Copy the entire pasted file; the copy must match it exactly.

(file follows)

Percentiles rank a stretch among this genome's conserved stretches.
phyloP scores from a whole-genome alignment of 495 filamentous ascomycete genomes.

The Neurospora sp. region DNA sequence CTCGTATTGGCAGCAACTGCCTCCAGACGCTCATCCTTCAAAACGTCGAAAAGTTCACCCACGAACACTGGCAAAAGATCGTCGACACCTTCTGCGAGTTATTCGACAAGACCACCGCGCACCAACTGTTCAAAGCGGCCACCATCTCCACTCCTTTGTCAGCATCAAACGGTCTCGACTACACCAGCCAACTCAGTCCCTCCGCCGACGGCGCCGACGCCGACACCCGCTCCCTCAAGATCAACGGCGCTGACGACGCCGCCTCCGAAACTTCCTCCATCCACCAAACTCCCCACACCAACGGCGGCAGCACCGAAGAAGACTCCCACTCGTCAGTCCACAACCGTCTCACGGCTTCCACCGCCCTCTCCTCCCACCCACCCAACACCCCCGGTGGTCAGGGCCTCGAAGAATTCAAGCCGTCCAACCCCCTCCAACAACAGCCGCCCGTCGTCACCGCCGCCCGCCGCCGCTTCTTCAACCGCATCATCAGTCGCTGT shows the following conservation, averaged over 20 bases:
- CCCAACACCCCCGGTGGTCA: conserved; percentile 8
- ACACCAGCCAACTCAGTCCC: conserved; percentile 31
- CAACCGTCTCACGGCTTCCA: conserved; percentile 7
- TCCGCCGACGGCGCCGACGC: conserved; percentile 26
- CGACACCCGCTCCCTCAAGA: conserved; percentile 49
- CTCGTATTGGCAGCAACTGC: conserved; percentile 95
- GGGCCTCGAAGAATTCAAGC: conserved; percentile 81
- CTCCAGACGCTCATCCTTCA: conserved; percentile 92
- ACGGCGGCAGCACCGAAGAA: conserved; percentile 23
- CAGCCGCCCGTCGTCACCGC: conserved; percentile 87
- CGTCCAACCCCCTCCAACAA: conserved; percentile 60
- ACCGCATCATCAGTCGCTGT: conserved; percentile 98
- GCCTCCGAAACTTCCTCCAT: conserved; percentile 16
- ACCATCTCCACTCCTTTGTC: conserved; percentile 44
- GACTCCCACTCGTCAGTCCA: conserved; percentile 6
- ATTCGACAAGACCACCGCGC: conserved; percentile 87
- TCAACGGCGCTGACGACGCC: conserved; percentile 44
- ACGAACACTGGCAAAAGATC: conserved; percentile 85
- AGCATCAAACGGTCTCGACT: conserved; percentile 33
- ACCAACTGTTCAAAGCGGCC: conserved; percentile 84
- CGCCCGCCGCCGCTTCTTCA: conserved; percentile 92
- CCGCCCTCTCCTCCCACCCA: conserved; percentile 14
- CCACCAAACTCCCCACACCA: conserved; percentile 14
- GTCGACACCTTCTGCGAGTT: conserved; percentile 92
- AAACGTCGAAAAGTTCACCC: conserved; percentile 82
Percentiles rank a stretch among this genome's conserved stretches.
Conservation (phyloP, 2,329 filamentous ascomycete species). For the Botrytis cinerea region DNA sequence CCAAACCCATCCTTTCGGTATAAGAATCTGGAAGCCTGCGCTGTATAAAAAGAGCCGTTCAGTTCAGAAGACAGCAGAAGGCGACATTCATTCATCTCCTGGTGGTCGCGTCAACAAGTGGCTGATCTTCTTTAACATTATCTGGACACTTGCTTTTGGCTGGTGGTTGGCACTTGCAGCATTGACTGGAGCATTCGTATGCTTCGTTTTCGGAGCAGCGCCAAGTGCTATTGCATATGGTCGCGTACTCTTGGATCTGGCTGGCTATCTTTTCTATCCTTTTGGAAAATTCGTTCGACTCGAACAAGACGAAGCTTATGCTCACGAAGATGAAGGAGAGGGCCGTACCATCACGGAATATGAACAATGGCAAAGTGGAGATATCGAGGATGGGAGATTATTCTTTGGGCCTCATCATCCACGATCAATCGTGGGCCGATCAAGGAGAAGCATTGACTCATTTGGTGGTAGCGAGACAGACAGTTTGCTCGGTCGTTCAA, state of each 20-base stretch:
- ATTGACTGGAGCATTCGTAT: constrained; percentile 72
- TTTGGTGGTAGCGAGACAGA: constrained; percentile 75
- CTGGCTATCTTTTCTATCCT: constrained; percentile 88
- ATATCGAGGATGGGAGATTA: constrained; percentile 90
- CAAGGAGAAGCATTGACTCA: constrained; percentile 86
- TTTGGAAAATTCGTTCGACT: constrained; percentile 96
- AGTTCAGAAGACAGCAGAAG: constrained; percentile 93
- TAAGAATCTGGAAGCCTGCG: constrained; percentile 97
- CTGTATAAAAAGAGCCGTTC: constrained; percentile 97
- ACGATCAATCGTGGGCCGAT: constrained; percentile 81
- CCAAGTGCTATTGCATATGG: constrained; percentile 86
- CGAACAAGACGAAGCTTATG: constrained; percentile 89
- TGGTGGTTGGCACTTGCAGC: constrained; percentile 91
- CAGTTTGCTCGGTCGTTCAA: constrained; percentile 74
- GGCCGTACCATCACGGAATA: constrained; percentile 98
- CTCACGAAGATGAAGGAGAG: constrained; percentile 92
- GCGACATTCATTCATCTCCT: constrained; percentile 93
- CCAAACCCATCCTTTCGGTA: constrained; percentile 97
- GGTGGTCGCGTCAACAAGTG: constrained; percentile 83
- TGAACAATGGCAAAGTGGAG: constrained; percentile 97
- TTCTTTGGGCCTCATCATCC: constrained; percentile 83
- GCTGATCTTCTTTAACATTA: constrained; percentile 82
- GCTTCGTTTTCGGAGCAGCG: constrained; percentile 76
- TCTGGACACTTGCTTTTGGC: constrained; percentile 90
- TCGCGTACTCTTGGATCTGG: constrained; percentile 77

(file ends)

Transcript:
Percentiles rank a stretch among this genome's conserved stretches.
phyloP scores from a whole-genome alignment of 495 filamentous ascomycete genomes.

The Neurospora sp. region DNA sequence CTCGTATTGGCAGCAACTGCCTCCAGACGCTCATCCTTCAAAACGTCGAAAAGTTCACCCACGAACACTGGCAAAAGATCGTCGACACCTTCTGCGAGTTATTCGACAAGACCACCGCGCACCAACTGTTCAAAGCGGCCACCATCTCCACTCCTTTGTCAGCATCAAACGGTCTCGACTACACCAGCCAACTCAGTCCCTCCGCCGACGGCGCCGACGCCGACACCCGCTCCCTCAAGATCAACGGCGCTGACGACGCCGCCTCCGAAACTTCCTCCATCCACCAAACTCCCCACACCAACGGCGGCAGCACCGAAGAAGACTCCCACTCGTCAGTCCACAACCGTCTCACGGCTTCCACCGCCCTCTCCTCCCACCCACCCAACACCCCCGGTGGTCAGGGCCTCGAAGAATTCAAGCCGTCCAACCCCCTCCAACAACAGCCGCCCGTCGTCACCGCCGCCCGCCGCCGCTTCTTCAACCGCATCATCAGTCGCTGT shows the following conservation, averaged over 20 bases:
- CCCAACACCCCCGGTGGTCA: conserved; percentile 8
- ACACCAGCCAACTCAGTCCC: conserved; percentile 31
- CAACCGTCTCACGGCTTCCA: conserved; percentile 7
- TCCGCCGACGGCGCCGACGC: conserved; percentile 26
- CGACACCCGCTCCCTCAAGA: conserved; percentile 49
- CTCGTATTGGCAGCAACTGC: conserved; percentile 95
- GGGCCTCGAAGAATTCAAGC: conserved; percentile 81
- CTCCAGACGCTCATCCTTCA: conserved; percentile 92
- ACGGCGGCAGCACCGAAGAA: conserved; percentile 23
- CAGCCGCCCGTCGTCACCGC: conserved; percentile 87
- CGTCCAACCCCCTCCAACAA: conserved; percentile 60
- ACCGCATCATCAGTCGCTGT: conserved; percentile 98
- GCCTCCGAAACTTCCTCCAT: conserved; percentile 16
- ACCATCTCCACTCCTTTGTC: conserved; percentile 44
- GACTCCCACTCGTCAGTCCA: conserved; percentile 6
- ATTCGACAAGACCACCGCGC: conserved; percentile 87
- TCAACGGCGCTGACGACGCC: conserved; percentile 44
- ACGAACACTGGCAAAAGATC: conserved; percentile 85
- AGCATCAAACGGTCTCGACT: conserved; percentile 33
- ACCAACTGTTCAAAGCGGCC: conserved; percentile 84
- CGCCCGCCGCCGCTTCTTCA: conserved; percentile 92
- CCGCCCTCTCCTCCCACCCA: conserved; percentile 14
- CCACCAAACTCCCCACACCA: conserved; percentile 14
- GTCGACACCTTCTGCGAGTT: conserved; percentile 92
- AAACGTCGAAAAGTTCACCC: conserved; percentile 82
Percentiles rank a stretch among this genome's conserved stretches.
Conservation (phyloP, 2,329 filamentous ascomycete species). For the Botrytis cinerea region DNA sequence CCAAACCCATCCTTTCGGTATAAGAATCTGGAAGCCTGCGCTGTATAAAAAGAGCCGTTCAGTTCAGAAGACAGCAGAAGGCGACATTCATTCATCTCCTGGTGGTCGCGTCAACAAGTGGCTGATCTTCTTTAACATTATCTGGACACTTGCTTTTGGCTGGTGGTTGGCACTTGCAGCATTGACTGGAGCATTCGTATGCTTCGTTTTCGGAGCAGCGCCAAGTGCTATTGCATATGGTCGCGTACTCTTGGATCTGGCTGGCTATCTTTTCTATCCTTTTGGAAAATTCGTTCGACTCGAACAAGACGAAGCTTATGCTCACGAAGATGAAGGAGAGGGCCGTACCATCACGGAATATGAACAATGGCAAAGTGGAGATATCGAGGATGGGAGATTATTCTTTGGGCCTCATCATCCACGATCAATCGTGGGCCGATCAAGGAGAAGCATTGACTCATTTGGTGGTAGCGAGACAGACAGTTTGCTCGGTCGTTCAA, state of each 20-base stretch:
- ATTGACTGGAGCATTCGTAT: constrained; percentile 72
- TTTGGTGGTAGCGAGACAGA: constrained; percentile 75
- CTGGCTATCTTTTCTATCCT: constrained; percentile 88
- ATATCGAGGATGGGAGATTA: constrained; percentile 90
- CAAGGAGAAGCATTGACTCA: constrained; percentile 86
- TTTGGAAAATTCGTTCGACT: constrained; percentile 96
- AGTTCAGAAGACAGCAGAAG: constrained; percentile 93
- TAAGAATCTGGAAGCCTGCG: constrained; percentile 97
- CTGTATAAAAAGAGCCGTTC: constrained; percentile 97
- ACGATCAATCGTGGGCCGAT: constrained; percentile 81
- CCAAGTGCTATTGCATATGG: constrained; percentile 86
- CGAACAAGACGAAGCTTATG: constrained; percentile 89
- TGGTGGTTGGCACTTGCAGC: constrained; percentile 91
- CAGTTTGCTCGGTCGTTCAA: constrained; percentile 74
- GGCCGTACCATCACGGAATA: constrained; percentile 98
- CTCACGAAGATGAAGGAGAG: constrained; percentile 92
- GCGACATTCATTCATCTCCT: constrained; percentile 93
- CCAAACCCATCCTTTCGGTA: constrained; percentile 97
- GGTGGTCGCGTCAACAAGTG: constrained; percentile 83
- TGAACAATGGCAAAGTGGAG: constrained; percentile 97
- TTCTTTGGGCCTCATCATCC: constrained; percentile 83
- GCTGATCTTCTTTAACATTA: constrained; percentile 82
- GCTTCGTTTTCGGAGCAGCG: constrained; percentile 76
- TCTGGACACTTGCTTTTGGC: constrained; percentile 90
- TCGCGTACTCTTGGATCTGG: constrained; percentile 77